BHERT Member & Collaboration News - February 2019
Expressions of Interest accepted soon for 2019 BHERT Awards
BHERT will launch the Expressions of Interest (EOIs) round for our 2019 BHERT Awards on Thursday 7th March. We are seeking one-page applications addressing specific criteria about your collaborative projects. Award categories for 2019 are:
- Outstanding Collaboration in Research and Development
- Outstanding Collaboration in Higher Education and Training
- Outstanding Collaboration for National Benefit
- Outstanding Collaboration in Community Engagement
Instructions are available on our website on how to apply. Intuitions and businesses can submit any number of EOIs as long as they fit within the criteria specified in the guidelines. Alert your colleagues, and good luck!
View the 2019 BHERT Awards Instructions and Application Form
The Ashley Goldsworthy Award for Individual Leadership in University- Business Collaboration
One of the most prestigious Awards is the Ashley Goldsworthy Award for Leadership, offered to an individual who has demonstrated their leadership in enabling or supporting or strengthening partnerships between companies or organisations and universities, over a sustained period.
In 2018, the Award was made to Professor Jane Den Hollander AO, retiring Vice-Chancellor at Deakin University. Professor Den Hollander was recognized for her contribution to the revitalisation of Geelong as a regional manufacturing hub – including the development of advanced carbon material technology-based businesses – following the decline of automotive manufacturing activity in the region.
BHERT is seeking nominations for the Award this year. Those organisations interested in nominating a leader should contact BHERT’s CEO, Dr Peter Binks, firstname.lastname@example.org, directly to discuss a nomination.
BHERT welcomes Professor Deborah Terry AO as Board Director
BHERT is delighted to welcome Professor Deborah Terry AO, Vice-Chancellor of Curtin University, to our board this year (from February 2019). Professor Terry has led Curtin’s rapid rise in international standings, and has valuable experience in building long-term partnerships, especially in improving community ties and developing new technologies. We look forward to her contribution.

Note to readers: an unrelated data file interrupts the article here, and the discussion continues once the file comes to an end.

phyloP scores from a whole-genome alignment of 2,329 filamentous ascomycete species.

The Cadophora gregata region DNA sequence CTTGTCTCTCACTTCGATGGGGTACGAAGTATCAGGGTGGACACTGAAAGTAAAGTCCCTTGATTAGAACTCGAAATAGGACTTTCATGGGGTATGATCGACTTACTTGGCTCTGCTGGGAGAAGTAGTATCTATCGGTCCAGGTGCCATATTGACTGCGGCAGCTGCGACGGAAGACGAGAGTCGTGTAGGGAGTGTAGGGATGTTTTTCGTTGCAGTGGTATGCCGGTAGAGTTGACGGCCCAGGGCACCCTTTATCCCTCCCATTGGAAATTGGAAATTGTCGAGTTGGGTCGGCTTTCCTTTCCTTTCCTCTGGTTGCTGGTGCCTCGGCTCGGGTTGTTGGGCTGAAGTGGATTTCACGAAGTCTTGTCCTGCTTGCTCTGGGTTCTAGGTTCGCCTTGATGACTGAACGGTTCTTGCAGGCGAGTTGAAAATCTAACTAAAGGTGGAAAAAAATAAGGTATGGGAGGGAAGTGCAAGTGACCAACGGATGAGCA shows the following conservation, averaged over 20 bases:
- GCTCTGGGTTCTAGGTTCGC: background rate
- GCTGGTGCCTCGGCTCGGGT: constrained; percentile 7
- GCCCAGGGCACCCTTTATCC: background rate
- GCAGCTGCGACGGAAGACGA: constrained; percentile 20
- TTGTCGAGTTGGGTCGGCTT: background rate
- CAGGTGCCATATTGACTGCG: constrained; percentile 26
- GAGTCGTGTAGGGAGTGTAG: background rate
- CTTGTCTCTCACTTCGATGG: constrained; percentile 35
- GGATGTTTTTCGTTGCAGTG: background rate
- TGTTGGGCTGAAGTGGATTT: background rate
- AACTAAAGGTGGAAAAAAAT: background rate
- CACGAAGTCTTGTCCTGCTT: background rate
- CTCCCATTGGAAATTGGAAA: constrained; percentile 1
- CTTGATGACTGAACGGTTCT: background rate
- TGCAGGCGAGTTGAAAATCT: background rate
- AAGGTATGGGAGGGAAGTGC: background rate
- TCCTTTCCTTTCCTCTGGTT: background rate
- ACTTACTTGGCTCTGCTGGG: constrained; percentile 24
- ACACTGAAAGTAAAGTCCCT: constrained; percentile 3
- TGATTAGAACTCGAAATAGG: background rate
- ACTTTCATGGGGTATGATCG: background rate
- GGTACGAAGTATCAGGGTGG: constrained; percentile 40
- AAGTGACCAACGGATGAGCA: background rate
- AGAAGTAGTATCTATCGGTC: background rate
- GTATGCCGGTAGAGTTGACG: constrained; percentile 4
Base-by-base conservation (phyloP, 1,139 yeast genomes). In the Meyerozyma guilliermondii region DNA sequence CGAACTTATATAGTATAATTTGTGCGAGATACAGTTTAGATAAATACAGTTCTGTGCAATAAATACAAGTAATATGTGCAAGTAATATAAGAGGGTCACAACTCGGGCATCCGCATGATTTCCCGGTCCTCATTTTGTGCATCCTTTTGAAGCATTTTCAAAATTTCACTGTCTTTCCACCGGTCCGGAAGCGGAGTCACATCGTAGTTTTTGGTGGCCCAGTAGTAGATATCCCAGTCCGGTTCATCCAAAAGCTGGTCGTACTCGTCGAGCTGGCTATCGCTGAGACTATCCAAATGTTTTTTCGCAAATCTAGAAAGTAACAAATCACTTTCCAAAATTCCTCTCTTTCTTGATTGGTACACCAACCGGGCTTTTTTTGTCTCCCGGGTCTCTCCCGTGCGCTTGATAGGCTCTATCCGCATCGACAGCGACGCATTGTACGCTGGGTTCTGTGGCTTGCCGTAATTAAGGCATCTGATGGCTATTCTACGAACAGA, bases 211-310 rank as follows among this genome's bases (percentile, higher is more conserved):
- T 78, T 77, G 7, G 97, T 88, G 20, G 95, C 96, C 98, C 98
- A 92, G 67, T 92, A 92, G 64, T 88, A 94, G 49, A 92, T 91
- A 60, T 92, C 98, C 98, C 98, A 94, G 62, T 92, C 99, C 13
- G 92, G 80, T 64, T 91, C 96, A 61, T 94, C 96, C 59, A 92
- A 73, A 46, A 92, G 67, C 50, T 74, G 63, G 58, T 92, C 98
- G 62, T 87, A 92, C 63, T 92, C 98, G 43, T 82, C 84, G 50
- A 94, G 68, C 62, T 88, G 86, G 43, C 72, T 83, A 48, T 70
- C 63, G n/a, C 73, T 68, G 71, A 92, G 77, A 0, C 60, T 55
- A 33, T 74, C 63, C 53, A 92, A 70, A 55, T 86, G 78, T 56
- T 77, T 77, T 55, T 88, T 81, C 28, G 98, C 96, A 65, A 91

Read Professor Deborah Terry's bio, and learn about other directors
NATIONAL INITIATIVES AND POLICY
BHERT and Go8 work on SME University Partnership Pathways
The successful Go8-BHERT Summit in Canberra (read the summary) on 29 October 2018 covered a range of issues pertinent to industry-university collaboration.
Three topics were short-listed for immediate to medium term consideration. Go8 and BHERT have agreed to establish small working teams to develop solutions or recommendations in the three areas:
- simpler and quicker ways to formalise university-company agreements
- development of simple tools to identify the different modes of engagement, pathways, and types of outcomes available from university partnerships for small businesses
- to simplify and make better known the Government support available
The activity is expected to begin in March 2019 and conclude by August 2019. Anyone interested in being involved in the working teams should contact BHERT on email@example.com.
Landmark report on Lifetime Learning
Strategy consultants AlphaBeta were commissioned by Google Australia to produce a major report on the educational implications of the significant changes expected in patterns of work over coming decades. The Report was released in January 2019.
The Future Skills report is based on analysis of information from the US government’s O*NET database, with detailed information on more than 2,000 work-related activities for over 1,000 occupations. It includes data on how often a worker performs certain tasks in a job, regardless of whether these tasks require manual work or brain work. Task-related data was analysed for the years 2006 and 2014 and extrapolated for 2018 and then 2040.
The Report is the first to examine the “how” of changes to work over coming decades. It concludes that to adapt to the future of work, Australians will undertake a third more education and training and change what, when and how we learn.
In 2018, more than 80% of our learning is completed by the time we turn 21, with the completion of formal secondary and tertiary education. However, the shift towards lifetime learning will cause Australians to acquire 41% of their skills later in life (after the age of 21) by 2040.
This change has dramatic implications for workers, businesses, Universities, and other higher education providers.
AlphaBeta outline 4 major implications:
- Australia needs to invest dramatically more in skills;
- Education providers need to adjust teaching methods and content;
- Governments and businesses need to support the shift to lifelong learning; and
- Teaching new skills needs to be a whole-of-country effort
BHERT MEMBER NEWS
Collaborative Projects: Biofuel from desert plains, with aid from JCU
BHERT Member, James Cook University, boasts some of Australia’s finest researchers in plant and animal adaption to the extreme diversity of our nation’s climate. Professor Joseph Holtum is no exception. Professor Holtum has provided invaluable advice and research to AusAgave, a company led by Don Chambers working to grow agave in the arid lands in Australia, and to expand the biofuel industry.
Find out more about their collaboration
Leadership Initiatives: CSU research influences Fire Awareness Programs for better preparedness
Two Charles Sturt University researchers, Associate Professor Valerie Ingham and Dr Sarah Redshaw, have studied community group responses to fire since the catastrophic bushfires in the Blue Mountains in 2013. Their research outcomes has guided emergency service practices and seen an increase in people being better prepared as a bushfire approaches.
Learn more about the outcomes of their research